Preparing for the Interview
Interviewing can be an enjoyable part of the job search process. The trick is to prepare ahead of time, go in with confidence, and relax. The purpose of an interview is twofold: A company is trying to determine if you are right for the job, and you are trying to find out if the job is right for you. You can make a good impression and take advantage of the time you have with the interviewer by doing a little homework.
Research the Company
The more you know about the company, the better you will appear in the interview. Find out as much as you can about the company and its products. If possible, talk to people who work at the company. They can give you information about the atmosphere and office politics, even if they don't work in the same department. Don't despair if you don't know people at the company. There are many other sources of information, especially if the company is publicly traded. Always look up their web site and read through it thoroughly taking notes on salient points to show your knowledge during the interview.
Get Ready, Get Set...
Most interviews follow a pattern: First you answer questions about your experience and qualifications, then you ask questions about the job. Rehearse answers to common interview questions, and prepare a list of questions to ask. Make sure all your interview materials are up-to-date before you leave for the interview. Bring several copies of your resume, a list of references, work samples or other forms of performance documentation, pens and paper. Dress professionally, yet conservative.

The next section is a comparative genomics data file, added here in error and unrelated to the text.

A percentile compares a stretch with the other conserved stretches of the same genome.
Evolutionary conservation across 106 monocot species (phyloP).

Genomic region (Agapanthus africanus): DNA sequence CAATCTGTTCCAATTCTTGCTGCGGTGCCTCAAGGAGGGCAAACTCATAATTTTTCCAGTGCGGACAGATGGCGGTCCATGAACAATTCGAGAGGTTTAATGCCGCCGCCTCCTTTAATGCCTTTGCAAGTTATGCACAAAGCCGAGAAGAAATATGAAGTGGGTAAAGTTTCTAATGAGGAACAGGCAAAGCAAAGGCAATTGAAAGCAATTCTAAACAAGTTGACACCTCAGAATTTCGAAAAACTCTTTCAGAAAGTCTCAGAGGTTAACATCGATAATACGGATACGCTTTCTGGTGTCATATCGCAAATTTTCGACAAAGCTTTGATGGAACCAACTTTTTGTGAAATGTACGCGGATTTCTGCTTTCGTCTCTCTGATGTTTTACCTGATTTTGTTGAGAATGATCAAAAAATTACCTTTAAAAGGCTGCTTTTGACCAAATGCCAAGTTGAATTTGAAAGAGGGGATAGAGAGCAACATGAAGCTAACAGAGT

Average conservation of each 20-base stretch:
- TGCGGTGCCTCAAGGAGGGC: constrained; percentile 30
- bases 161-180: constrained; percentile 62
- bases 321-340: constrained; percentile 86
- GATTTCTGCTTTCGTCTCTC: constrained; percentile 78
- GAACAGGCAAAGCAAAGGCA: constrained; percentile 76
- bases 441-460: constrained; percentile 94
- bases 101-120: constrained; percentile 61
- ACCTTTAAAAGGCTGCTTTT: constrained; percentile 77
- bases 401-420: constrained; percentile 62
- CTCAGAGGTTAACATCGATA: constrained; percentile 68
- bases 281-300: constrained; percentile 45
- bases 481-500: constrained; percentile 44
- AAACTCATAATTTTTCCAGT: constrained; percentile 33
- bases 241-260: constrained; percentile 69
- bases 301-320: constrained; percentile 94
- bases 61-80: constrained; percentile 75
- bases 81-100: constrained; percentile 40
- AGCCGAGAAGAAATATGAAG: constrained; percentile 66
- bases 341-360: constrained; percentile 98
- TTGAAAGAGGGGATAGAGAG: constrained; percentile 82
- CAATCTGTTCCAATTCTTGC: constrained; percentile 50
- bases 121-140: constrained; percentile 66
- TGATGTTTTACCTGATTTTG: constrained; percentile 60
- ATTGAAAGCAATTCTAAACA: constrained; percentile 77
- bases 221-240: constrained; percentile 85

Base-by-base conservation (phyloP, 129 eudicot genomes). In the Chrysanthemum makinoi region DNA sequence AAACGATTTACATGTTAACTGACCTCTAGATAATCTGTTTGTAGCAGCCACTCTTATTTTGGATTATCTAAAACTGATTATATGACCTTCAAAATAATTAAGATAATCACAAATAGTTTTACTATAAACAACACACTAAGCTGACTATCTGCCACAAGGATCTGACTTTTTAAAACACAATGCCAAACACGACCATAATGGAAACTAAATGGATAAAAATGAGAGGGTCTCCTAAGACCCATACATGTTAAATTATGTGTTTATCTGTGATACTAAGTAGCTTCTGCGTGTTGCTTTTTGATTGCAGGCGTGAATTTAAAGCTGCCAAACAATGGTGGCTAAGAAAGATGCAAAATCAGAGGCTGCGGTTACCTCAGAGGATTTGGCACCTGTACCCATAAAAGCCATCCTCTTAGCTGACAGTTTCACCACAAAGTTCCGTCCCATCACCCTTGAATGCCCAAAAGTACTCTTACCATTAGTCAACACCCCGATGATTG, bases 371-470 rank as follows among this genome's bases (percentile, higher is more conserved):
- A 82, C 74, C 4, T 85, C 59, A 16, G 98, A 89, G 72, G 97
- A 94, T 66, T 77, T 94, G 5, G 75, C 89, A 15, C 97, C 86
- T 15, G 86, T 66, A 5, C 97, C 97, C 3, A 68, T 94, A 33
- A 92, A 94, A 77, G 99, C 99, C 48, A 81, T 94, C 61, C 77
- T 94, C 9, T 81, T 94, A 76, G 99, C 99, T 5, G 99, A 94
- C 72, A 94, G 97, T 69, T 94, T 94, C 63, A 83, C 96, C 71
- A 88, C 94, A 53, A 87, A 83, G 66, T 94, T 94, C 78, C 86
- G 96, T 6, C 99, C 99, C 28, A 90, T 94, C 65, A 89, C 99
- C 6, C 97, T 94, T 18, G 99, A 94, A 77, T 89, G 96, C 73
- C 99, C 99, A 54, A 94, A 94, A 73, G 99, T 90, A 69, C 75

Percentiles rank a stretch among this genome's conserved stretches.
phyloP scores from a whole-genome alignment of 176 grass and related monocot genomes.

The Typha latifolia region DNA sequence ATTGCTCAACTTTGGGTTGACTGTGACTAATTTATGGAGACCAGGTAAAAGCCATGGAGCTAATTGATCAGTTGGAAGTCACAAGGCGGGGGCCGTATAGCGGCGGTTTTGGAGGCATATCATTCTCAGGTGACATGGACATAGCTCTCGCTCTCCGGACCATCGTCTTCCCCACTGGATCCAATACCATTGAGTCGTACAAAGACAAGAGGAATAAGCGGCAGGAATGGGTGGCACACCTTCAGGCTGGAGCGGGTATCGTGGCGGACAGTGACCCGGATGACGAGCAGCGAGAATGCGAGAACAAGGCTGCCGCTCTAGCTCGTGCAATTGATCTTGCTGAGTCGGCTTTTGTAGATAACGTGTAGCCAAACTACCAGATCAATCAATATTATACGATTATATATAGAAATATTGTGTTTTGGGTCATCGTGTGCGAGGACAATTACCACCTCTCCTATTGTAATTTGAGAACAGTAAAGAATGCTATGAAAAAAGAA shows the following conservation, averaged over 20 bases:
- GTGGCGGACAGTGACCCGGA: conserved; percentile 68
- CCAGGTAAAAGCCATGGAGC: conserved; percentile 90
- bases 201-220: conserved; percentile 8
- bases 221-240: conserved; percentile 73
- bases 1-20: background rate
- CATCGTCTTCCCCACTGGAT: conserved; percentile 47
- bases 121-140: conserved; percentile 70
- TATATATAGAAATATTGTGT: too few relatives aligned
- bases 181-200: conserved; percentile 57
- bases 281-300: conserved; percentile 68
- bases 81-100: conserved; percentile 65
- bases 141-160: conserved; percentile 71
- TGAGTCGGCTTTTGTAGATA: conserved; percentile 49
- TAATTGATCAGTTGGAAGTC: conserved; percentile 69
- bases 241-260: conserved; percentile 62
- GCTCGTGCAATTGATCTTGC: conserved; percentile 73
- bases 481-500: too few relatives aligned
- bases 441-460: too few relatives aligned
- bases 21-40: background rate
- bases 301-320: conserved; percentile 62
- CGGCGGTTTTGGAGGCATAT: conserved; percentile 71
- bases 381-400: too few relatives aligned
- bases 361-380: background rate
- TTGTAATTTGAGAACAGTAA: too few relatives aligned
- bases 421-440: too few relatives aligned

Arrive early on the day of the interview to fill out any application materials.
Try to make a strong first impression with everyone you meet at the company, not just the interviewer, since several people could have a say in filling the job. Experts generally agree that within 30 seconds your interviewer has already formed an impression about you, so make that time count. Arrive on time, give a firm handshake, look the interviewer in the eye, smile and introduce yourself.
You're Not Finished Yet
The interview is done, but there is still more you can do to make a good impression. Always follow up an interview with a thank you letter. Refer back to the interview, and emphasize how your skills fit the position. Now comes the hardest part: waiting for an offer or another interview. Call the interviewer for an update if you haven't heard anything in a week. Persistence counts when looking for a job.